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Seattle District Probed by Feds Over Discipline of Black Students

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Yet another school district is under investigation by the U.S. Department of Education's office for civil rights because of concerns over the way African-American students are disciplined.

The Seattle Times reports today that the OCR is investigating whether black students in Seattle schools are disciplined "more frequently and more harshly than similarly situated white students."

In 2010, the Obama administration pledged to address the "disparate impact" of school discipline policies. Last year, the first of those inquiries was resolved when the office for civil rights required a number of changes in the Oakland, Calif., school district because of inequities in how black and white students in the district have been punished. Also last year, OCR ordered a Delaware district to address similar problems.

The Times reports that school administrators and parents have been aware of, and troubled by, the differences in discipline rates in the 50,000-student district for years: African-American students are suspended from school more than three times as often as white students; more than a quarter of black middle school students have received short-term suspensions every year since 1996. And Native Americans are disciplined more often than Asian Americans and Pacific Islanders.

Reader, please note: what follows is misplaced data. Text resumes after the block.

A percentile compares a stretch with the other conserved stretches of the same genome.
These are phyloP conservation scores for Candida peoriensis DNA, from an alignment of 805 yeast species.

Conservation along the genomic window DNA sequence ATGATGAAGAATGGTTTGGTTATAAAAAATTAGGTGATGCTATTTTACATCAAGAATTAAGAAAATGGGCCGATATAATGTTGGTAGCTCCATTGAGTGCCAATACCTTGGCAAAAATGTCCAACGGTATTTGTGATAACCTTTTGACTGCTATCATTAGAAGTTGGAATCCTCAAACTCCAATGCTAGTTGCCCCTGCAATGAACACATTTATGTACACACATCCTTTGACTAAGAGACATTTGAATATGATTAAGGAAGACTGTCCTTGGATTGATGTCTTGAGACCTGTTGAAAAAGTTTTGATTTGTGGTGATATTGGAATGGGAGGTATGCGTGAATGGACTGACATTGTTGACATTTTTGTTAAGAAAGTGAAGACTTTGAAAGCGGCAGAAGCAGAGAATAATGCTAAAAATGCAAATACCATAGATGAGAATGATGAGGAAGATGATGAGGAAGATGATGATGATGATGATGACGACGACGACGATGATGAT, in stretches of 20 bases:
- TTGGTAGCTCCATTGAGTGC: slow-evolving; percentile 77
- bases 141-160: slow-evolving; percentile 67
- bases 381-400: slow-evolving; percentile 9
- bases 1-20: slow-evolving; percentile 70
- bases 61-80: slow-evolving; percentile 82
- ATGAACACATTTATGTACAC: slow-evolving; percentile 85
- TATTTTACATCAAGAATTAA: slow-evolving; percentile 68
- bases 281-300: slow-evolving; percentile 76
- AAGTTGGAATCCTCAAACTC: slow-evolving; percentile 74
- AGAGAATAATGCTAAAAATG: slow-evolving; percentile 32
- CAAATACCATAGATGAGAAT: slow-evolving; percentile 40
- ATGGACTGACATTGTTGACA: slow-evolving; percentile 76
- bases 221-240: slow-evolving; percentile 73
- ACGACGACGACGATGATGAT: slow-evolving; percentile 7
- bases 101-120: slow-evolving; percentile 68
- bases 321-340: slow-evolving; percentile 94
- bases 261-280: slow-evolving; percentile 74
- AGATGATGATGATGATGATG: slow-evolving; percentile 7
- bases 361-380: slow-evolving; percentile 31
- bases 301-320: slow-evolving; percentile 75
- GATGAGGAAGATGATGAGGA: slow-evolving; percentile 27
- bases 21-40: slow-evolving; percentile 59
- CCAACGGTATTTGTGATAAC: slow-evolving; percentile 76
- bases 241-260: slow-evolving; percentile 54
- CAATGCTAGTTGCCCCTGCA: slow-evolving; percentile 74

Superintendent José Banda told the newspaper that he intends to address discipline disparities in the district and he is cooperating with the OCR.

"I think we have a serious problem here," said Banda, who became superintendent last May, at about the time the OCR investigation began. "We do. We acknowledge that. We acknowledge the fact that the data are clear that there is a disproportionate number of students of color being suspended and expelled. It's something that we're moving on, in addition to working with the Department of Education, who are conducting their own review."

Already, the Seattle district has set up two advisory committees, one on Positive Climate and Discipline and another on Equity and Race, to look at disproportionality in discipline.

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